What It Is

If you’ve noticed a sharp uptick in the number of people around you saying “it is what it is” (about a dozen times this weekend at my gym alone), there’s a reason. Martin Scorsese’s long-awaited epic The Irishman, presumably his final summation of the gangster genre he’s perfected over four decades of filmmaking, made its debut on Netflix over the weekend. It’s been hailed as a masterpiece, with career pinnacle performances from DeNiro, Pacino, and (especially) Pesci, and astonishing digital effects to render the septuagenarian performers as reasonable facsimilies of their thirty- and forty-something selves. As somebody who grew up with Scorsese’s movies – and did so in the very Queens-Nassau border area where Goodfellas takes place, and could lead you on a walking tour of the place if you really wanted me to – I queued up Netflix to watch The Irishman as soon as I possibly could…

…and couldn’t shake the feeling that I’d seen it before.

I’m not talking about Scorsese’s other gangster movies, or claiming that The Irishman is a retread of Mean Streets or Casino. It’s not; its elegiac tone is wildly different from Scorsese’s other movies in this genre. This isn’t the story of a young hothead trying to prove himself; it’s the story of an old man – and it’s shocking how old DeNiro looks and sounds in this – trying to make sense of what he’s done. The camera work is still and stately; there’s nary a Rolling Stones track to be heard.

No, I didn’t feel, watching The Irishman, that I was watching the same Martin Scorsese movie I’d seen countless times before. Instead, I felt like I was watching a Mafioso version of Forrest Gump.

Both Irishman and Gump span decades, with their lead characters careening from one chance encounter to another with historical figures of the day. Gump met JFK at the White House; Frank Sheeran drives trucks for figures reputedly connected to his assassination. And crucially, the protagonists have this parade of encounters by accident. Gump’s a naif who happens to blunder into history time and time again; Sheehan falls into crime through a chance roadside encounter. Though each narrates their own story, they’re both inarticulate, both confused by the history in which they wind up playing a critical part. They’re fundamentally passive characters. The madness of the twentieth century is a thing that happens to them, and whether it’s presented as divine grace or tragic flaw, the critical thing about them as characters is that they do not understand it.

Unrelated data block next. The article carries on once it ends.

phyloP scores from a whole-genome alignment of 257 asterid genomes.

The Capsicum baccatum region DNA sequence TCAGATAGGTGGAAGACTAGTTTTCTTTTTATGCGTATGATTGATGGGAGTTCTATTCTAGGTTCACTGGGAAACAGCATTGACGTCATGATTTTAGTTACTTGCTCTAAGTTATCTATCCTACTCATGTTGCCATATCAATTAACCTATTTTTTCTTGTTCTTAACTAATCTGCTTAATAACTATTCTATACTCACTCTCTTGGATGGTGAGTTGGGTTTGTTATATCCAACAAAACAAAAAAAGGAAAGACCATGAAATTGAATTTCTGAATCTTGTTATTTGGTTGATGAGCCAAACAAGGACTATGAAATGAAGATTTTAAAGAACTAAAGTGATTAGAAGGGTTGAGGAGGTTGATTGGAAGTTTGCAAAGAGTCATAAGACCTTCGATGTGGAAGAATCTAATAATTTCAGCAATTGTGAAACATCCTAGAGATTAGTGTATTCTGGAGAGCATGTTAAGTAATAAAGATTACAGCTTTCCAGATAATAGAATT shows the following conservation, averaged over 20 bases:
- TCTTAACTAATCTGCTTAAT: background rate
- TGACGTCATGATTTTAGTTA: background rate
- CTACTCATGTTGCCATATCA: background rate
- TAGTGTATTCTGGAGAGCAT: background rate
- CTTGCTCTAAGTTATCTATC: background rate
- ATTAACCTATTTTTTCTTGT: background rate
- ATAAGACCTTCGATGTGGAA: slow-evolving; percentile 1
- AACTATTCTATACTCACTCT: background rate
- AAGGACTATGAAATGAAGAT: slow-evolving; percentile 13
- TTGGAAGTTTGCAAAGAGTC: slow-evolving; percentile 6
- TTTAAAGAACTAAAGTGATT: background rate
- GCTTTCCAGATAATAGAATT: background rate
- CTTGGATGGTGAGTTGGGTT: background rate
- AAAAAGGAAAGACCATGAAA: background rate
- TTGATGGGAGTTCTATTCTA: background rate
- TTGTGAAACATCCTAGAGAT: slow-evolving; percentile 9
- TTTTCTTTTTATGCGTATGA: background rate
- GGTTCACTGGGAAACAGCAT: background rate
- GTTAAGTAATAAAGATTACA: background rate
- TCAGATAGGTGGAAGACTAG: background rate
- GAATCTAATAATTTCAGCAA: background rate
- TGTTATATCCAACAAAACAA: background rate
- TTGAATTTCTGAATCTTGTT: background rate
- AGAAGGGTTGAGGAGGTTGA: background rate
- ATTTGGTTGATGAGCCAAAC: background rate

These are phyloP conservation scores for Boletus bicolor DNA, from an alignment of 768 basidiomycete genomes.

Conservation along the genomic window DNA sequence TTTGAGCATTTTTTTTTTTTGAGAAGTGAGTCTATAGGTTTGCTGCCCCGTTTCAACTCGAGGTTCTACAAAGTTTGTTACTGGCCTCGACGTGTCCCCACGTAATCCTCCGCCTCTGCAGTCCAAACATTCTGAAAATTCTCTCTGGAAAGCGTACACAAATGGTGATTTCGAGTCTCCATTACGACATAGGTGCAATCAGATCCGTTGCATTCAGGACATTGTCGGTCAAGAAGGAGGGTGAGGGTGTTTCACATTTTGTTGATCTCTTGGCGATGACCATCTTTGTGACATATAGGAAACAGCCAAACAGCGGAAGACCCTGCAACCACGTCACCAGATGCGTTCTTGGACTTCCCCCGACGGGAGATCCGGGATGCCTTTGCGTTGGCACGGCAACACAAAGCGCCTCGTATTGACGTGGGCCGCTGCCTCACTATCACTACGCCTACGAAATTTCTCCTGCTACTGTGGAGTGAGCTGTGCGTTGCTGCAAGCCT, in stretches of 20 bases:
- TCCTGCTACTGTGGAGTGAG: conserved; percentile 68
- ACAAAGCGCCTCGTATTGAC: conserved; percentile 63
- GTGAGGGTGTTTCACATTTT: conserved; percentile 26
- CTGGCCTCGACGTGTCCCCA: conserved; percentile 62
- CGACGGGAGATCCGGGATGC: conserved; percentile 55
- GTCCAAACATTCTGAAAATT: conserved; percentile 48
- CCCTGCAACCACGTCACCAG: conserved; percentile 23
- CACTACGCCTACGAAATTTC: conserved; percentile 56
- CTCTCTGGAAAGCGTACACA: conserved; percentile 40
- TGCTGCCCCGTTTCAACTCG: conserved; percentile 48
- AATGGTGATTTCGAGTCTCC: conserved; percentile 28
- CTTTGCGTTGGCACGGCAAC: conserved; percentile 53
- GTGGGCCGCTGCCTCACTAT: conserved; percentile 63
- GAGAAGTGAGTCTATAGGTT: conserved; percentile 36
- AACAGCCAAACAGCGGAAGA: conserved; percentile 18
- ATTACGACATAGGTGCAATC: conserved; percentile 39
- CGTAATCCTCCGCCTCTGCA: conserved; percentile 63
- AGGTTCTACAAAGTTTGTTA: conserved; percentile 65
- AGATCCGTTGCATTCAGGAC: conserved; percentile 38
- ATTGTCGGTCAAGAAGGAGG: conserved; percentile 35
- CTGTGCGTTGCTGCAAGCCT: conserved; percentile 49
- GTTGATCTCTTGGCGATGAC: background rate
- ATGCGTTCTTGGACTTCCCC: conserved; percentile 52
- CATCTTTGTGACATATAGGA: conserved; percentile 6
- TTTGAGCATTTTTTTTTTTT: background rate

The little guy swept up in the tide of history is, of course, a classic character, with plenty of examples in world fiction and American cinema. But when, for example, Humphrey Bogart says that the problems of two little people don’t amount to a hill of beans in this crazy world, he does so after shooting the chief Nazi villain. Protagonists used to consciously take action, even if it felt futile to do so. And when they didn’t, there was usually a deliberate, satirical point being made by the omission. Heck, the original model for the “bumbling innocent” story structure used in Irishman and (especially) Gump is Voltaire’s Candide, which is one of the most vicious satires ever written.

But somewhere along the line, this stopped being satire. It’s become a comforting myth, a way of assuaging ourselves that we’re not responsible for the madness surrounding us. It’s become that insistent Billy Joel refrain, “We Didn’t Start the Fire.” And as far as I’m concerned, it’s an incredibly dangerous myth – since both figuratively and literally, we are surrounded in this world by fires that we indeed have started ourselves.

 Irishman doesn’t endorse this myth at all – it is, after all, portrayed as the self-serving rationalizations of a violent criminal. But I still couldn’t bring myself to enjoy the movie, for all its wonderful qualities (seriously, the Pesci performance is magnificent). This myth of us as bumbling innocents navigating a world we never made is ultimately so dangerous that a mournful critique like Scorsese provides here isn’t sufficient.

Quite frankly, it’s a myth that needs to be whacked.

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